Civil Discourse Now

Where the far left and far right overlap for fun and enlightenment

Sort of like a "live" movie network, but the selection is better and more varied: Indiaqnapolis International Film Festival.

   Yesterday we streamed live from the Indianapolis International Film Festival at the Indianapolis Museum of Art. We shall do so again next Saturday.

   I said this on The Show and I have written this before, but, I'll say it in a different way. If one employs cost-benefit analysis, one would be hard-pressed to beat the value of the price of admission to the IFF. You will see films you otherwise would not see---almost certainly not in a theater, but equally unlikely on TV. Maybe one could see some (eventually maybe all?) on the internet. But you also would miss the experience of watching a movie with others in a theater, and that is an important element for movies.

   One work is "Wings for Maggie Ray," filmed by Fishers resident Philip Paluso. The story is a real-life account of a Hoosier farm girl from near Fort Wayne who flew aircraft, during WWII as a WASP. Her story, and the story of the women who ferried military aircraft from (usually) points of assembly to points of embarkation for use in the War, are told in a well-shot and written film.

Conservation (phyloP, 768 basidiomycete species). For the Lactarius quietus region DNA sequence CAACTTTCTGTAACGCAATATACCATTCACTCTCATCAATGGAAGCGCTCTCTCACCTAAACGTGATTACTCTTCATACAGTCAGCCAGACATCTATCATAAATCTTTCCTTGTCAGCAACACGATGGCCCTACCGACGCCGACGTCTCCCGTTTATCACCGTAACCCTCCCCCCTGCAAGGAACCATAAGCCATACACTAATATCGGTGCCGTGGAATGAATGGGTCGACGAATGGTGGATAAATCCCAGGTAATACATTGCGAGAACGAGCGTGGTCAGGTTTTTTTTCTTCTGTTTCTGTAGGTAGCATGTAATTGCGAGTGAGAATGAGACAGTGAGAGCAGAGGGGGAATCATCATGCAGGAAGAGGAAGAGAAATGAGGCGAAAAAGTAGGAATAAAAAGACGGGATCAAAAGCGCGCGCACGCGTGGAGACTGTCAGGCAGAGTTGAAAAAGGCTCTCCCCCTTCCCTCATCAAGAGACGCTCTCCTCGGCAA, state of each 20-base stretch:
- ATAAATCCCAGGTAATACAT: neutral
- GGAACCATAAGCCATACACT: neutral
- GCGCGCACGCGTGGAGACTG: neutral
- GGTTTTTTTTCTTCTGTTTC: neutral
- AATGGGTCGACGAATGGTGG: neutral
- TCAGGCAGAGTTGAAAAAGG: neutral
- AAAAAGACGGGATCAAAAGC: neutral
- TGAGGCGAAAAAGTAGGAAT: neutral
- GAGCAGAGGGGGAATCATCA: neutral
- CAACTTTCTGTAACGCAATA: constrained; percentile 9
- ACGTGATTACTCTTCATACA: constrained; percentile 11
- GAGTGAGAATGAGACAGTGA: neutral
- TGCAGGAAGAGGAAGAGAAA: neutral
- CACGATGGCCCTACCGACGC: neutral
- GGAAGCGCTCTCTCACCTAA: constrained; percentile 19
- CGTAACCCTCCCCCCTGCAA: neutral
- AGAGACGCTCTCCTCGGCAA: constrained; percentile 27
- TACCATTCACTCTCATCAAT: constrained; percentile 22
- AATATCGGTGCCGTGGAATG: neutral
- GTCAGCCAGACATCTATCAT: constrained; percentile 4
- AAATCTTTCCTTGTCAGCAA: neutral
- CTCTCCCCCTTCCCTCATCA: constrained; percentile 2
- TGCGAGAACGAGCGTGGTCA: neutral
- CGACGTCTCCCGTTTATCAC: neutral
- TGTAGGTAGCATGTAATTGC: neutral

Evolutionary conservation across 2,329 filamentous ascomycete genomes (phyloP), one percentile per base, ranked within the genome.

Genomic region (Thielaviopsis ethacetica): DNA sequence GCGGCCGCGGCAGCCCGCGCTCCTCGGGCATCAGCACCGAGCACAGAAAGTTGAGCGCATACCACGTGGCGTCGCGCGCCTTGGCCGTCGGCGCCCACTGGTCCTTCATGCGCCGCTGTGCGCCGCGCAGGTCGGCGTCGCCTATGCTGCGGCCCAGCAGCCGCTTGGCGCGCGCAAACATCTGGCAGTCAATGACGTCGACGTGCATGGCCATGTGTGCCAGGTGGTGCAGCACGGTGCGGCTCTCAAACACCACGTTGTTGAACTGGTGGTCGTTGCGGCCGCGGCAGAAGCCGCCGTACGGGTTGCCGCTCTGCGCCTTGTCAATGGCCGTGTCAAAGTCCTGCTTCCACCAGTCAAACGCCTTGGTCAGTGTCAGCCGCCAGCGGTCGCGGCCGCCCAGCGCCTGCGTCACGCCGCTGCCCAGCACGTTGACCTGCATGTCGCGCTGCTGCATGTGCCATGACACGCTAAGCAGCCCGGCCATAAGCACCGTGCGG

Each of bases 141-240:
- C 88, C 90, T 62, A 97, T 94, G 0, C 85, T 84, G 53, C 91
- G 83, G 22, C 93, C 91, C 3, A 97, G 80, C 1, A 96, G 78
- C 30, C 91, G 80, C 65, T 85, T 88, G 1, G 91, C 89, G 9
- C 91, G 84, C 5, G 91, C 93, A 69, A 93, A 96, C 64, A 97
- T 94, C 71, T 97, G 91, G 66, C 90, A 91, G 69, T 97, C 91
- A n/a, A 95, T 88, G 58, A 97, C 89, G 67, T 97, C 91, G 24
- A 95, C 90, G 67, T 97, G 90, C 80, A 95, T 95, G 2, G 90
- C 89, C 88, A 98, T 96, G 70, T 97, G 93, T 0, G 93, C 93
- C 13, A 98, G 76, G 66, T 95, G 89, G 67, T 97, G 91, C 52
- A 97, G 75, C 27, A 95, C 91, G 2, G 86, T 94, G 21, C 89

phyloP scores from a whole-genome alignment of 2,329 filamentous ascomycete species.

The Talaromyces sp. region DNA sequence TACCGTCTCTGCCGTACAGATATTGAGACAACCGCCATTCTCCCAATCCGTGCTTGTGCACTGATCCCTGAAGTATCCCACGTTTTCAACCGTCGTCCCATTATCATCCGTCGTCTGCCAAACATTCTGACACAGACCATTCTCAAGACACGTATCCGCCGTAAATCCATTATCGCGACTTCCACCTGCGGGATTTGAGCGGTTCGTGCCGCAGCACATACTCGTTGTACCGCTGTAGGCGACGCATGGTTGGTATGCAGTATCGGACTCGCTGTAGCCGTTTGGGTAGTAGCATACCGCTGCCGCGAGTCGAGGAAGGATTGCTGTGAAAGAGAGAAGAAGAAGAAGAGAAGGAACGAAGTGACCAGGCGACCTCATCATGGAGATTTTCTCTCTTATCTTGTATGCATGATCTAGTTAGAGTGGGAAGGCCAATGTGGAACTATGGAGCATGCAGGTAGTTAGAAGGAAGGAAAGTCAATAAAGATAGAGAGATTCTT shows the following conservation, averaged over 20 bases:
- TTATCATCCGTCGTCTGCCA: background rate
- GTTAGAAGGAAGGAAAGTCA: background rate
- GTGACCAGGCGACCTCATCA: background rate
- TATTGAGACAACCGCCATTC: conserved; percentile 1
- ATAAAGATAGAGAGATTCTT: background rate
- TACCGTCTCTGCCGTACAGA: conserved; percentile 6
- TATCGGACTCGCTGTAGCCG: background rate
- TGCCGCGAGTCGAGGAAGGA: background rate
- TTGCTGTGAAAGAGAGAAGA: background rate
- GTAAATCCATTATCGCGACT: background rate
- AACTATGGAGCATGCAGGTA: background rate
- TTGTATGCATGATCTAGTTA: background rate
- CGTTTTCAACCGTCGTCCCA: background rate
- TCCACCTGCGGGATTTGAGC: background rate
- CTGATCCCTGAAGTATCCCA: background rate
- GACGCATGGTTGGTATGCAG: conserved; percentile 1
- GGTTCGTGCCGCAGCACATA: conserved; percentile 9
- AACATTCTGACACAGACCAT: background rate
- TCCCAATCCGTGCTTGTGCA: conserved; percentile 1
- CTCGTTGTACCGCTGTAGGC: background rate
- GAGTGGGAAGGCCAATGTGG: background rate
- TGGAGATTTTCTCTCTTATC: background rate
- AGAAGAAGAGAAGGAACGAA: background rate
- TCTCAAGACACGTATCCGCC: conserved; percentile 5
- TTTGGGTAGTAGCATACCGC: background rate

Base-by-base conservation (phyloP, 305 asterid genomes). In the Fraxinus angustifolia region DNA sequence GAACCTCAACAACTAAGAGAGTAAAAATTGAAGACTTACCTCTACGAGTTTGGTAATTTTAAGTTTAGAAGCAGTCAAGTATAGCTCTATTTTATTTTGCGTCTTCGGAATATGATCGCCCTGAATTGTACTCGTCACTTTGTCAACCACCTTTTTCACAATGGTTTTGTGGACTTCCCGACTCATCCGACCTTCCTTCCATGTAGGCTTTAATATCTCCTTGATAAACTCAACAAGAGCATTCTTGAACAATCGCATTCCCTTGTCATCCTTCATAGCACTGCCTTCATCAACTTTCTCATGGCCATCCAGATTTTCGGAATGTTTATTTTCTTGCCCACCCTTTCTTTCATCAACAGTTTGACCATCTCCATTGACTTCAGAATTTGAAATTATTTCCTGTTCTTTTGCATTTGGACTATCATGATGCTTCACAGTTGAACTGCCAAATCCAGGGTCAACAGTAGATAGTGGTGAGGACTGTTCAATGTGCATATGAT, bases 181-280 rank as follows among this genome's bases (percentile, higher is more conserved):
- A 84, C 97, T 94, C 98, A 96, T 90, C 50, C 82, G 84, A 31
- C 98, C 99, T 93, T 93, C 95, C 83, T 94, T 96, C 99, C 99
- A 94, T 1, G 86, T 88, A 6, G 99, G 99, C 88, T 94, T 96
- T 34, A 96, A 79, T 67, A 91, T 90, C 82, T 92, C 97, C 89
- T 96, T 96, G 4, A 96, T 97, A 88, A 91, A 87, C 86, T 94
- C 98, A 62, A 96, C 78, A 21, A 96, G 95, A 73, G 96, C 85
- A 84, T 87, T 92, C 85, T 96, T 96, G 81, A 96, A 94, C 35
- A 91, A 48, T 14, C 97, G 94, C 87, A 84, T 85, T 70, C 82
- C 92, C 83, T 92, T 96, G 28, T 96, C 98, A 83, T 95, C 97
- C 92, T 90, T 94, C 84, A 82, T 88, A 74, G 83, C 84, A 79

Another fascinating film is "Open Mic Night After the Apocalypse." Again, a Hoosier filmmaker, Mike James, has shot an amazing full-length documentary about people who live in Slab City, "a decommissioned military base with no running water or electricity" located on "the coast of the doomed Salton Sea" in southern California. As the synopsis in the Festival program notes: "Retirees, vagabonds, and fugitives call it home. The also have another name for it: The Last Free Place in America. Filmmakers set out to make a rock doc in one of the most hostile environments in our country. It's 'Gimme Shelter' meets 'Mad Max Beyond Thunderdome.'" 

   "Mushroom Hunter" was directed and produced by Hoosier native and St. John's University English professor William Torgerson. A 30-minute film, it tells the story of people who hunt Morel mushrooms in northern Indiana. If you are a Hoosier, you will know of people---perhaps you are one---who go out in places they keep secret to pick Morels.

   There are a lot more films than these, but these folks were on The Show yesterday. You can go to SoundCloud and catch it, or go to Indiana Talks dot com and pick it up. You also can go to the Festival's website indyfilmfest.ord and check the lineup and show times.

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